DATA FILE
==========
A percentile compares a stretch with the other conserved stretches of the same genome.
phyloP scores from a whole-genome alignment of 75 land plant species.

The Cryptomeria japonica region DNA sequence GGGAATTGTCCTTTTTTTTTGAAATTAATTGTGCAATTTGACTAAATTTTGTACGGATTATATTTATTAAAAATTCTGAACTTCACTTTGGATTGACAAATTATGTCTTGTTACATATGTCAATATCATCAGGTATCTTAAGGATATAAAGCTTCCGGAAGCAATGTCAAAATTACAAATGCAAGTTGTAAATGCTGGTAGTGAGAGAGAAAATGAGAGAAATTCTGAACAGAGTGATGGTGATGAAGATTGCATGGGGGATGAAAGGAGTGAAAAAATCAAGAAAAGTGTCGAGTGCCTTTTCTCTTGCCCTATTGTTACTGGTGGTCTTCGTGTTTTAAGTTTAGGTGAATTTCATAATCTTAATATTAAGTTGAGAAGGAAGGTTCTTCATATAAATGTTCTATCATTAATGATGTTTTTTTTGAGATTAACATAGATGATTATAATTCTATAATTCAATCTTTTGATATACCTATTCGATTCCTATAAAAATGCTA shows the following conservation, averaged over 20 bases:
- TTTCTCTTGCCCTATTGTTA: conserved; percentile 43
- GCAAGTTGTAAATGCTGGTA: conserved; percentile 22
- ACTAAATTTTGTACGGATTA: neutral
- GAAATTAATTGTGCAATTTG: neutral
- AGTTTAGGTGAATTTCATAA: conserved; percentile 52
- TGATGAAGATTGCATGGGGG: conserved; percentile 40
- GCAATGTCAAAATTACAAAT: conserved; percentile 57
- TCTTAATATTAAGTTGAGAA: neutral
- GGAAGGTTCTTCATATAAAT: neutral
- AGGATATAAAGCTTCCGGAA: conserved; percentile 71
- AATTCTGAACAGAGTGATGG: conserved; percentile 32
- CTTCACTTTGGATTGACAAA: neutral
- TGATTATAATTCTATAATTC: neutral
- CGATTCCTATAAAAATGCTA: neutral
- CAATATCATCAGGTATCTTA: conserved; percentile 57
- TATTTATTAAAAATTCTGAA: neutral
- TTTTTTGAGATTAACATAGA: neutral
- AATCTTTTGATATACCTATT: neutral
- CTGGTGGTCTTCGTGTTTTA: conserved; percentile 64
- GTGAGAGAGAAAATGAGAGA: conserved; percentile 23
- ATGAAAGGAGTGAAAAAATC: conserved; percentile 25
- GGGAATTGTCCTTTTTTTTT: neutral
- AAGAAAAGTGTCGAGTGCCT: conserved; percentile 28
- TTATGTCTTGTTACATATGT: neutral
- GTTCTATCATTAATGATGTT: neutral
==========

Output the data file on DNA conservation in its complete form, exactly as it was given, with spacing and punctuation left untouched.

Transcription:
A percentile compares a stretch with the other conserved stretches of the same genome.
phyloP scores from a whole-genome alignment of 75 land plant species.

The Cryptomeria japonica region DNA sequence GGGAATTGTCCTTTTTTTTTGAAATTAATTGTGCAATTTGACTAAATTTTGTACGGATTATATTTATTAAAAATTCTGAACTTCACTTTGGATTGACAAATTATGTCTTGTTACATATGTCAATATCATCAGGTATCTTAAGGATATAAAGCTTCCGGAAGCAATGTCAAAATTACAAATGCAAGTTGTAAATGCTGGTAGTGAGAGAGAAAATGAGAGAAATTCTGAACAGAGTGATGGTGATGAAGATTGCATGGGGGATGAAAGGAGTGAAAAAATCAAGAAAAGTGTCGAGTGCCTTTTCTCTTGCCCTATTGTTACTGGTGGTCTTCGTGTTTTAAGTTTAGGTGAATTTCATAATCTTAATATTAAGTTGAGAAGGAAGGTTCTTCATATAAATGTTCTATCATTAATGATGTTTTTTTTGAGATTAACATAGATGATTATAATTCTATAATTCAATCTTTTGATATACCTATTCGATTCCTATAAAAATGCTA shows the following conservation, averaged over 20 bases:
- TTTCTCTTGCCCTATTGTTA: conserved; percentile 43
- GCAAGTTGTAAATGCTGGTA: conserved; percentile 22
- ACTAAATTTTGTACGGATTA: neutral
- GAAATTAATTGTGCAATTTG: neutral
- AGTTTAGGTGAATTTCATAA: conserved; percentile 52
- TGATGAAGATTGCATGGGGG: conserved; percentile 40
- GCAATGTCAAAATTACAAAT: conserved; percentile 57
- TCTTAATATTAAGTTGAGAA: neutral
- GGAAGGTTCTTCATATAAAT: neutral
- AGGATATAAAGCTTCCGGAA: conserved; percentile 71
- AATTCTGAACAGAGTGATGG: conserved; percentile 32
- CTTCACTTTGGATTGACAAA: neutral
- TGATTATAATTCTATAATTC: neutral
- CGATTCCTATAAAAATGCTA: neutral
- CAATATCATCAGGTATCTTA: conserved; percentile 57
- TATTTATTAAAAATTCTGAA: neutral
- TTTTTTGAGATTAACATAGA: neutral
- AATCTTTTGATATACCTATT: neutral
- CTGGTGGTCTTCGTGTTTTA: conserved; percentile 64
- GTGAGAGAGAAAATGAGAGA: conserved; percentile 23
- ATGAAAGGAGTGAAAAAATC: conserved; percentile 25
- GGGAATTGTCCTTTTTTTTT: neutral
- AAGAAAAGTGTCGAGTGCCT: conserved; percentile 28
- TTATGTCTTGTTACATATGT: neutral
- GTTCTATCATTAATGATGTT: neutral